The Corps held a reconciliation ceremony in 2003, near the place where Cochiti’s religious site was destroyed. The entire Cochiti community attended, and the District Engineer apologized for the damage the government caused and committed to a future of collaboration.

In 2008, Cochiti Pueblo signed an historic agreement with the Corps to participate in the overall management of the Cochiti Lake area. Hosting the Native American Perspective Course is one way the Cochiti are actively collaborating with the Corps today. 

The Course 

Dr. Joseph Henry Suina, a retired University of New Mexico professor and former Cochiti Governor, was the lead facilitator for the four-day course. He accompanied the students during the many activities arranged to demonstrate and educate about Cochiti life, past and present.

Dr. Suina and other Cochiti leadership spoke at length about their desire to retain their native language, Keres. Suina explained that they perform all of their government functions and the majority of their cultural practices in Keres and have developed programs dedicated to teaching the language to their children. Also, the Cochiti began each activity in the course with a prayer in Keres.

Students came from all backgrounds and professions, but many commented that the cultural exchange highlighted more similarities than differences between everyone. A community-wide dinner held on the last night of the course gave each student the chance to introduce themselves and speak about the experience. Interestingly, there were 20 completely individual perspectives, often accompanied by tears, verbalized by the group.

“The biggest impact on me had to be the telling of the Cochiti history leading up to the interaction with the government,” said Karen Downey, operations manager at John Martin Reservoir in Hasty, Colo. “To hear how dealings with the Corps disrupted the lives of the Cochiti people and nearly destroyed an entire culture with roots in the ancient past was very disturbing to me. The Cochiti peoples’ passionate recounting of their love of family and ancestors, sacred beliefs and connection to their native lands intertwined with their core values made me understand the important things that I should treasure in my own life.”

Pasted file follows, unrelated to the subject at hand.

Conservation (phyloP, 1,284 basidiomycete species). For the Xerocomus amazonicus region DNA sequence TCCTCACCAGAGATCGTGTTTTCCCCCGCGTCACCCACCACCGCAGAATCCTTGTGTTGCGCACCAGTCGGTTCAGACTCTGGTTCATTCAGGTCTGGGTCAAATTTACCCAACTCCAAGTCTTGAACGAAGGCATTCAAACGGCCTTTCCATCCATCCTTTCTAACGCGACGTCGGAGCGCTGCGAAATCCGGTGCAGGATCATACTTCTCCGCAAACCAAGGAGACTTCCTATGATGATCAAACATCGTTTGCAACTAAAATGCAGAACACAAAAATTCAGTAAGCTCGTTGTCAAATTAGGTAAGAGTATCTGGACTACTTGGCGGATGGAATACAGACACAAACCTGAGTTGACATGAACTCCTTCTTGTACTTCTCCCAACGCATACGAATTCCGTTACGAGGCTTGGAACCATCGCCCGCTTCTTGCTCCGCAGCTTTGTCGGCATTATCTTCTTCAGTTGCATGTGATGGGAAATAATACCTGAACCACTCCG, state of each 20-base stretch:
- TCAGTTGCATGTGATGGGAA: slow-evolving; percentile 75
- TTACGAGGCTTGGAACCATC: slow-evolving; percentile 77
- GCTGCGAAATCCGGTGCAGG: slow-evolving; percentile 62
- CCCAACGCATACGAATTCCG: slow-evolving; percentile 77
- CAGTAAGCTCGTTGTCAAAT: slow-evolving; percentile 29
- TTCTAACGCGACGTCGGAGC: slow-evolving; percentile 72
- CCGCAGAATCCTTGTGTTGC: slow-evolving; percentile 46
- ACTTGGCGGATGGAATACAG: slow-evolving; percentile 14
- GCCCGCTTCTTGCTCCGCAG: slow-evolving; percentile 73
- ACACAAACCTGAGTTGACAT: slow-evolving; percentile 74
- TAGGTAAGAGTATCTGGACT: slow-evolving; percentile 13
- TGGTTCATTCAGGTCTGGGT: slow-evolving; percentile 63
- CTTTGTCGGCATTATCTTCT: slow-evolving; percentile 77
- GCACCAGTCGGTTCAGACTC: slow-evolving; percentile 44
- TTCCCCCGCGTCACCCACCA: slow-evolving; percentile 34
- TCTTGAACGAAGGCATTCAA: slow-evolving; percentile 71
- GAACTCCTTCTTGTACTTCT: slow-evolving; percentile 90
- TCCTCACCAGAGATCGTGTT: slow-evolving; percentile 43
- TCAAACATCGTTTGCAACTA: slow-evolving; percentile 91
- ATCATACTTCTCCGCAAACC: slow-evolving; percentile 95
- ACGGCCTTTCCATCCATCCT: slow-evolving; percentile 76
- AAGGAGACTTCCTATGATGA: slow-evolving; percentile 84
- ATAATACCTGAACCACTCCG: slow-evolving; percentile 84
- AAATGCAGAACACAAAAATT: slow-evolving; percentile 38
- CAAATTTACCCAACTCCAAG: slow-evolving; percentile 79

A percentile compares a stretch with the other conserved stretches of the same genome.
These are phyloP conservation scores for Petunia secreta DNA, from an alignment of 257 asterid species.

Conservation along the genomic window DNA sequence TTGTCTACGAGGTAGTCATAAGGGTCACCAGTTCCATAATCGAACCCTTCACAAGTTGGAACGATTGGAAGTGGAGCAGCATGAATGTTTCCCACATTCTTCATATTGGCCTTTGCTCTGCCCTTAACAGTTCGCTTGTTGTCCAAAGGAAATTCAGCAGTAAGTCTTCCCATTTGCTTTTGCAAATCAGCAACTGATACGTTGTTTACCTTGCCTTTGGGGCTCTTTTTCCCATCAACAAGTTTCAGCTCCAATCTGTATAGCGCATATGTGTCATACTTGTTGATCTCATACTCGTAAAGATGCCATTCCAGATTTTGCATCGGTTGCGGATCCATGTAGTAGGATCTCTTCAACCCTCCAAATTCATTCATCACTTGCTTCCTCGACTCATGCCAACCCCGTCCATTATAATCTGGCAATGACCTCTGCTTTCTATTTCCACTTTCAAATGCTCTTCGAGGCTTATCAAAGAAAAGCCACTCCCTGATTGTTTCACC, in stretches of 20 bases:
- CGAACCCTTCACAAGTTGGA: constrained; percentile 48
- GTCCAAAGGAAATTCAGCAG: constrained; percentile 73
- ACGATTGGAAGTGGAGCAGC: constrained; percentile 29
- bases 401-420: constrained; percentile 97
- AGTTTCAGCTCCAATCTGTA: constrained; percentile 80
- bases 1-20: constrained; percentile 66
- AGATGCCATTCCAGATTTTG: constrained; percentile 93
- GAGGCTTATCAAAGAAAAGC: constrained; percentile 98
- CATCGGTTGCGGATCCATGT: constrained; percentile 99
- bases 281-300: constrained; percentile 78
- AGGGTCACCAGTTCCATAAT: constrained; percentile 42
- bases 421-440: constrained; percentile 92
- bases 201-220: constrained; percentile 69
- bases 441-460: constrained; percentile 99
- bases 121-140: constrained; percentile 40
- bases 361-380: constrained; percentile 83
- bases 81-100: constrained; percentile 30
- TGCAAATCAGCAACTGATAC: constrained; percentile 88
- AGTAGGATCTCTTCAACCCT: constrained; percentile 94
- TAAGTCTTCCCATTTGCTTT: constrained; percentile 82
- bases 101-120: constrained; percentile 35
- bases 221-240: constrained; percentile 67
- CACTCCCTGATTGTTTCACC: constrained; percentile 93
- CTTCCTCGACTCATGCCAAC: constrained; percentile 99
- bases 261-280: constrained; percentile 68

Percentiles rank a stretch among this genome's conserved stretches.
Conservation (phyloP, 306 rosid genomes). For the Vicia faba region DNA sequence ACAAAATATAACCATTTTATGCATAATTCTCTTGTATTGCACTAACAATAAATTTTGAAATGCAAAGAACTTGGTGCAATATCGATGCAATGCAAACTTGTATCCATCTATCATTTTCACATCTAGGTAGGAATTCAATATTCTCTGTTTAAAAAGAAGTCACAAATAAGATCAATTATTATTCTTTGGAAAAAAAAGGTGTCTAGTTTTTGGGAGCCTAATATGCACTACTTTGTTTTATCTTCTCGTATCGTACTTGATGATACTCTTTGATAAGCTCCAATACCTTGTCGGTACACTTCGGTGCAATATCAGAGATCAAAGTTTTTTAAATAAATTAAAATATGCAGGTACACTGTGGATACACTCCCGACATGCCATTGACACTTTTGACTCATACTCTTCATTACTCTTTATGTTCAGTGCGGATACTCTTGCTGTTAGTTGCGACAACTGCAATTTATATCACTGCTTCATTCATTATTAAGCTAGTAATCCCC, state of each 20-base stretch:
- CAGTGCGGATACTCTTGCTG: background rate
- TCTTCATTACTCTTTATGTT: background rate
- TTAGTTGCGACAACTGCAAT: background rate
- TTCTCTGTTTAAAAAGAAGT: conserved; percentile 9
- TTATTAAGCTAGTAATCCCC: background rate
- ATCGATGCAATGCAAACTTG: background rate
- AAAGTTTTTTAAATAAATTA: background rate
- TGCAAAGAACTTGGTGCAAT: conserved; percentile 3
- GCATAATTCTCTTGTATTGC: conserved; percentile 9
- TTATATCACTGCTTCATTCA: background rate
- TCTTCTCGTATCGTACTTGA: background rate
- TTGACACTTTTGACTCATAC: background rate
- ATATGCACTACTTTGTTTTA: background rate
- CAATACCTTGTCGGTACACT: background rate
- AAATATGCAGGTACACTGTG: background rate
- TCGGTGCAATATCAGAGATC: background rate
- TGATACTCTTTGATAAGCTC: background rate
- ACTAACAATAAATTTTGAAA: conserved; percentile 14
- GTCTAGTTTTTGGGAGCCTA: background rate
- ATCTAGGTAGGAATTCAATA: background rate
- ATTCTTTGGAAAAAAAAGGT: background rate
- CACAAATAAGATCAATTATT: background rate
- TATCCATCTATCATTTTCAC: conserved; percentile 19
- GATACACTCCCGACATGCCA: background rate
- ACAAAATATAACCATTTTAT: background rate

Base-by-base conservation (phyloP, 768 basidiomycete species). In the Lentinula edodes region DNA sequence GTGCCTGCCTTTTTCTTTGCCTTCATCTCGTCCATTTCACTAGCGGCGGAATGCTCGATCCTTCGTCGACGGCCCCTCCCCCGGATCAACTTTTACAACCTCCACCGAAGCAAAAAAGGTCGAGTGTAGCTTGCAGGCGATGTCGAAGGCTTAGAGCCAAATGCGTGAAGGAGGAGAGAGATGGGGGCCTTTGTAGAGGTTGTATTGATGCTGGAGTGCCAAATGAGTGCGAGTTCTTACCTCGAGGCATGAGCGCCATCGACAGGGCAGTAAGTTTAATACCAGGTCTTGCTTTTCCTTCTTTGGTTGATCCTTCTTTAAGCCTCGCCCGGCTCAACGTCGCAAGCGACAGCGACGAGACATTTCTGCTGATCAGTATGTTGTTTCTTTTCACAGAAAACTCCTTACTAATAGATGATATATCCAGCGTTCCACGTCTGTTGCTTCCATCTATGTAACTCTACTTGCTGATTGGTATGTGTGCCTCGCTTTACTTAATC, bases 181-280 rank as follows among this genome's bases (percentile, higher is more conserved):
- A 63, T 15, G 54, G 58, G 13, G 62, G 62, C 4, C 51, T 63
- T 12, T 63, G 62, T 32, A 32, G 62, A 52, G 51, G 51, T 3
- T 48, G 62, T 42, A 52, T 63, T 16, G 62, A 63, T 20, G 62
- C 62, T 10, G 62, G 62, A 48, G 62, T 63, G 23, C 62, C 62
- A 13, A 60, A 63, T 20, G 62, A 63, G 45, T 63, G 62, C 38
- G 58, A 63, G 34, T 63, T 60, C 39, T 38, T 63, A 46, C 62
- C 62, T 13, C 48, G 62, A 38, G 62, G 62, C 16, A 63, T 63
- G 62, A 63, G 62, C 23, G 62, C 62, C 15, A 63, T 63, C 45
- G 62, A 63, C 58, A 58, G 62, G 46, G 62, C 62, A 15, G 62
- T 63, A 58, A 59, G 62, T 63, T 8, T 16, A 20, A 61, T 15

An Emergency Management Specialist for the Albuquerque District, Theresa Rogers, said,

“Dr. Suina is an incredible facilitator and teacher. The compassion he has for his family, community and the world is amazing. Having attended this course has made me realize that many of us are focused on material possessions, and we waste time on things that have no value.”

One of the students who works in the District’s contracting division, Beverly Dodson, is half Cochiti.  She said the course really touched her heart. “Since I’m half Cochiti, learning about the past struggles that my ancestors had to bear was hurtful, although being there in the present day brought back a lot of joyful memories as a child with my grandparents.”

Mary C. Anderson, a regulatory project manager in Detroit District, said the part of the training that had the biggest impact on her was focusing on core values versus individual gain, as well as developing open listening skills.

“Now, at work, I will be more open to hearing what the applicant, violator, consultant or agent has to say and get the full story behind a project,” Anderson said. Downey agreed with her. “I think this type of training is important because, at times, we as government employees do what is required of us and what is mandated by regulation, but perhaps forget to seek out the consequences of these actions on other people,” she said.  “We not only need to do what is legal, but also what is right for the people we work for and the public.”  

Albuquerque albuquerque district Cochiti Cochiti Dam cochiti lake Cochiti Pueblo Congress cultural heritage cultural immersion culture Keres language Native American culture new mexico NM rio grande US Army Corps of Engineers USACE